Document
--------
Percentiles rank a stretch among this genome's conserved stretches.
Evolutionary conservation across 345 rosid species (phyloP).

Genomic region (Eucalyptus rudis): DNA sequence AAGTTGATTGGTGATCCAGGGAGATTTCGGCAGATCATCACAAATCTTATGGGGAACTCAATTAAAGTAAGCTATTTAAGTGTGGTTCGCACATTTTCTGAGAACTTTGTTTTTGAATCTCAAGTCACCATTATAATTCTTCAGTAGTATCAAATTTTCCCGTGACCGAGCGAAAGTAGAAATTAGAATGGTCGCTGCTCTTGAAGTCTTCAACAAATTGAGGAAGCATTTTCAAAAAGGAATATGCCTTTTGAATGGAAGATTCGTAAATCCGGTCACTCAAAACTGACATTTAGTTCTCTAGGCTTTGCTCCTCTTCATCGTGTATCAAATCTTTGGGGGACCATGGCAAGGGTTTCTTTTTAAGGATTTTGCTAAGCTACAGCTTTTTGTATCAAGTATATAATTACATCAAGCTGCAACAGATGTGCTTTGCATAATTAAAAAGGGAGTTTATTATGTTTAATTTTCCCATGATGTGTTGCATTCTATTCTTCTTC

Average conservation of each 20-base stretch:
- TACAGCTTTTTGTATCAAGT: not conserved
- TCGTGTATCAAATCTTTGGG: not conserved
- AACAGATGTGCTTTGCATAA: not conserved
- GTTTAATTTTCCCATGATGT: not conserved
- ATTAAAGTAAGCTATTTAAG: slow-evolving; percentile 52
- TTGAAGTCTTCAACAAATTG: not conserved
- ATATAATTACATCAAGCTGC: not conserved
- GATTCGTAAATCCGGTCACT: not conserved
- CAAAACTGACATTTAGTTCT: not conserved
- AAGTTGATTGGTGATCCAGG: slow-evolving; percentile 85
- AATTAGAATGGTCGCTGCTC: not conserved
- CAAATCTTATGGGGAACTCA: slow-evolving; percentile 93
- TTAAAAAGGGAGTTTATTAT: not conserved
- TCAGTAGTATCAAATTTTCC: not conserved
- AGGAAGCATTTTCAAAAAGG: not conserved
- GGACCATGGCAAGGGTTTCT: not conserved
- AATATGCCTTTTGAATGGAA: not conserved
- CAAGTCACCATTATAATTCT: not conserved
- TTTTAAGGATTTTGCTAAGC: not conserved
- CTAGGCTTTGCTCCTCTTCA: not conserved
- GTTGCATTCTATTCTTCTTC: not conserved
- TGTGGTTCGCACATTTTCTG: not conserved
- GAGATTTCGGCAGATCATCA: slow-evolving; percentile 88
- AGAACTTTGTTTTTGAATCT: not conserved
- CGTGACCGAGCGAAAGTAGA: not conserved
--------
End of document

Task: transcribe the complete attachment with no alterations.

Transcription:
Percentiles rank a stretch among this genome's conserved stretches.
Evolutionary conservation across 345 rosid species (phyloP).

Genomic region (Eucalyptus rudis): DNA sequence AAGTTGATTGGTGATCCAGGGAGATTTCGGCAGATCATCACAAATCTTATGGGGAACTCAATTAAAGTAAGCTATTTAAGTGTGGTTCGCACATTTTCTGAGAACTTTGTTTTTGAATCTCAAGTCACCATTATAATTCTTCAGTAGTATCAAATTTTCCCGTGACCGAGCGAAAGTAGAAATTAGAATGGTCGCTGCTCTTGAAGTCTTCAACAAATTGAGGAAGCATTTTCAAAAAGGAATATGCCTTTTGAATGGAAGATTCGTAAATCCGGTCACTCAAAACTGACATTTAGTTCTCTAGGCTTTGCTCCTCTTCATCGTGTATCAAATCTTTGGGGGACCATGGCAAGGGTTTCTTTTTAAGGATTTTGCTAAGCTACAGCTTTTTGTATCAAGTATATAATTACATCAAGCTGCAACAGATGTGCTTTGCATAATTAAAAAGGGAGTTTATTATGTTTAATTTTCCCATGATGTGTTGCATTCTATTCTTCTTC

Average conservation of each 20-base stretch:
- TACAGCTTTTTGTATCAAGT: not conserved
- TCGTGTATCAAATCTTTGGG: not conserved
- AACAGATGTGCTTTGCATAA: not conserved
- GTTTAATTTTCCCATGATGT: not conserved
- ATTAAAGTAAGCTATTTAAG: slow-evolving; percentile 52
- TTGAAGTCTTCAACAAATTG: not conserved
- ATATAATTACATCAAGCTGC: not conserved
- GATTCGTAAATCCGGTCACT: not conserved
- CAAAACTGACATTTAGTTCT: not conserved
- AAGTTGATTGGTGATCCAGG: slow-evolving; percentile 85
- AATTAGAATGGTCGCTGCTC: not conserved
- CAAATCTTATGGGGAACTCA: slow-evolving; percentile 93
- TTAAAAAGGGAGTTTATTAT: not conserved
- TCAGTAGTATCAAATTTTCC: not conserved
- AGGAAGCATTTTCAAAAAGG: not conserved
- GGACCATGGCAAGGGTTTCT: not conserved
- AATATGCCTTTTGAATGGAA: not conserved
- CAAGTCACCATTATAATTCT: not conserved
- TTTTAAGGATTTTGCTAAGC: not conserved
- CTAGGCTTTGCTCCTCTTCA: not conserved
- GTTGCATTCTATTCTTCTTC: not conserved
- TGTGGTTCGCACATTTTCTG: not conserved
- GAGATTTCGGCAGATCATCA: slow-evolving; percentile 88
- AGAACTTTGTTTTTGAATCT: not conserved
- CGTGACCGAGCGAAAGTAGA: not conserved